• OH MY GOSH, thank you so so much! I was using the $6.70 for the second equation and 50lbs just for the first instead of multiplying 50 by $6.70. I appreciate it so much! This website is amazing thank you for using so many examples for even upper level math courses. My Trig & Calculus final are in a few weeks & this will save my life for sure!

  7. Aisha has RM10000 to invest. As her financial consultant, you recommend that she invest in Treasury bills that yield 6%. Treasury bonds that yield 7% and corporate bonds that yield 8%. Aisha wants to have an annual income of RM680, and the amount invested in corporate bond must be half that invested in Treasury bills. Find the amount of each investment.

    miss what the way to make this in matrix?i not able to answer it and if you know to make it in c coding can u share it.

    • Here’s how I’d do this: x + y +z = 10000. .06x + .07y + .08z = 680. z = .5x. The matrix would look like [ 1 1 1 10000
      .06 .07 .08 680
      -.5 0 1 0]
      I get 4000 in treasury bills, 4000 in treasury bonds, and 2000 in corporate bonds. Does that make sense? Lisa

  8. Hey Lisa, I really need your help!

    A roadside fruit stand sells mangoes at Php 75 a kilo, pomelos at Php 90 a kilo, and star apples at Php 60 a kilo. Karla buys 18 kilos of fruits at a total cost of Php 1380. Her pomelos and star apple together cost Php 180 more than her mangoes. How many kilos of each kind of fruit did she buy? Write a system of equations using Cramer’s Rule.

    • Here’s how I’d set up this problem: 75m + 90p + 60a = 1380. m + p + a = 18. 90p + 60a = 75m + 180. We can then set up in a matrix: [ 75 90 60 1380
      1 1 1 18
      -75 90 60 180]
      I then get 8 mangos, 6 pomelos, and 4 star apples. You can do this with Cramer’s Rule using the information found here. Does that make sense? Lisa

  9. How much copper and how much iron should be added to 100 lb of an alloy containing 25% copper and 40% iron in order to obtain an alloy containing 30% copper and 50% iron? Write a system of equations using Cramer’s Rule.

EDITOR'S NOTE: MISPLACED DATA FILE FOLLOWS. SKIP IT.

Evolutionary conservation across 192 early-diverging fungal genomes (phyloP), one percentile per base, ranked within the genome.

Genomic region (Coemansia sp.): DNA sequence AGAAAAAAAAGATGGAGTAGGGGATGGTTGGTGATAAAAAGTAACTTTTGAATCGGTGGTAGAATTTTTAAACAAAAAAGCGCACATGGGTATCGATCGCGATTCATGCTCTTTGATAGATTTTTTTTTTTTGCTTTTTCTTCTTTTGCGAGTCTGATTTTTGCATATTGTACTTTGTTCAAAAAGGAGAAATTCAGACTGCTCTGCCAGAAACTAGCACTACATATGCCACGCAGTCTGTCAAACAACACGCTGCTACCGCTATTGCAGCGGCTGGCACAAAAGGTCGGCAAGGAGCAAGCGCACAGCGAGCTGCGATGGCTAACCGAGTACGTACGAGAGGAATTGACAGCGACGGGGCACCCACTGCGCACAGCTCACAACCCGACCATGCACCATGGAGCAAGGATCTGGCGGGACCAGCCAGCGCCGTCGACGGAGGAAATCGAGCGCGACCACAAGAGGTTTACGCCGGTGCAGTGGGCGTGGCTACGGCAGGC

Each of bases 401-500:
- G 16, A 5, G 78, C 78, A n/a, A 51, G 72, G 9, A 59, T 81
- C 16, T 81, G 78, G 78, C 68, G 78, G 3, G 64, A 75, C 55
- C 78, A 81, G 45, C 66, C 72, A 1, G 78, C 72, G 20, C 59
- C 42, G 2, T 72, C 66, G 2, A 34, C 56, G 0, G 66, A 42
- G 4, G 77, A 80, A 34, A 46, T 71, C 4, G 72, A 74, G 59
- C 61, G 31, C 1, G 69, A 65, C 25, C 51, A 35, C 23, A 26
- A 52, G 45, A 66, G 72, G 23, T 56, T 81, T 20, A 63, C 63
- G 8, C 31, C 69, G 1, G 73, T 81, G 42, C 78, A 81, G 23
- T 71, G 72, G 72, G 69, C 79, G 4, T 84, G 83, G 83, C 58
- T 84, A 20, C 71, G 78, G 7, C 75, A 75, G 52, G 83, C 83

10. Jane is asked to buy three sizes of bottled water: A, B and C. The total number of bottles she needs to buy is 50. She has a budget of Php 1500. Size A is Php 20 each, size B is Php 50 each, and size C is Php 30 each. Additionally, the number of bottles of size A should be equal to that size of C. How many of each size should she buy? Write a system of equations using Cramer’s Rule.

  11. plz solve this question : show by considering minors that the matrice A inverse , A transpose inverse , have the same rank as A ….. it will be easy for me if u attach image of the work out

  12. 1.The buying price of a basket of oranges is #1000 and the selling price is #5 per orange. what is the profit per basket if 300 oranges are found in the basket.?
    a. #150
    d. #500.
    2. what is the break even point(quantity)if the buying price of a basket remains #1000 and the selling price is #5

    • Thanks for writing! Here’s how I’d do this problem: Let x = the number of oranges. Then we have Profit = Revenue – Cost. So Profit = 5x – 1000. If 300 oranges are in the basket, we have Profit = 5(300) – 1000 = #500 (d). The break even point would be when profit = 0, so 0 = 5x – 1000, or x = 200 oranges. Does that make sense? Lisa

  13. Hello, I see that you have been very helpful with assisting with systems of equations and matrices. Could you please help me set this up?
    You have been hired by a consultant for Crazy Al’s Car Rentals in the city of Metropolis. Crazy Al’s car rentals has a total of 2200 cars that it rents from three locations within the city: Metropolis Airport, downtown and Suburban Airport.
    Following is the weekly rental and return patterns:
    90% of costumers who rent from Metropolis Airport return their cars to Metropolis Airport
    5% rent from Metropolis Airport and return to Downtown
    80% rent from Downtown and return to downtown
    10% rent from Downtown and return to Metropolis Airport
    10% rent from Suburban Airport and return to Metropolis Airport
    5% rent from Suburban Airport and return to downtown
    How many of his cars should be at each of his three locations at the start of each week so that the same number of cars will be there at the end of the week (and hence at the start of the next week).
    Use systems of equations and matrices to set up a systems of equations representing this situation and solve this problem.
    Include math steps.

    Any help would be appreciated. I don’t know where to even start

  14. 1) The 7th term of an A.P is 15 and the fourth term is 9. Find the common difference of the sequence
    2) The 7th term of an A.P is 15 and the fourth term is 9. find the sequence fifth term.
    3) The 7th term of an A.P is 15 and the fourth term is 9. Find the sequence tenth term.
    4) The 7th term of an A.P is 15 and the fourth term is 9. Find the sequence first term
    5) Find the 7th term of an A.P whose first term is 102 and common difference is -3,
    I await your respose liza. Thanks

    • So let’s use the equation for an arithmetic sequence: an = a1 + d(n – 1). Since 15 – 9 is 6, and 7 – 4 is 3, we can see that the common difference is 6/3 = 2. (See how this would mean every term goes up by 2?) So we have an = a1 + 2(n – 1). Let’s plug in a “point” to get what a1 is: 15 = a1 + 2(7 – 1), so a1 = 3. So the sequence is an = 3 + 2(n – 1). So the 5th term or a5 is 3 + 2(5 – 1), or 11. See if you can do the other problems? Thanks 😉 Lisa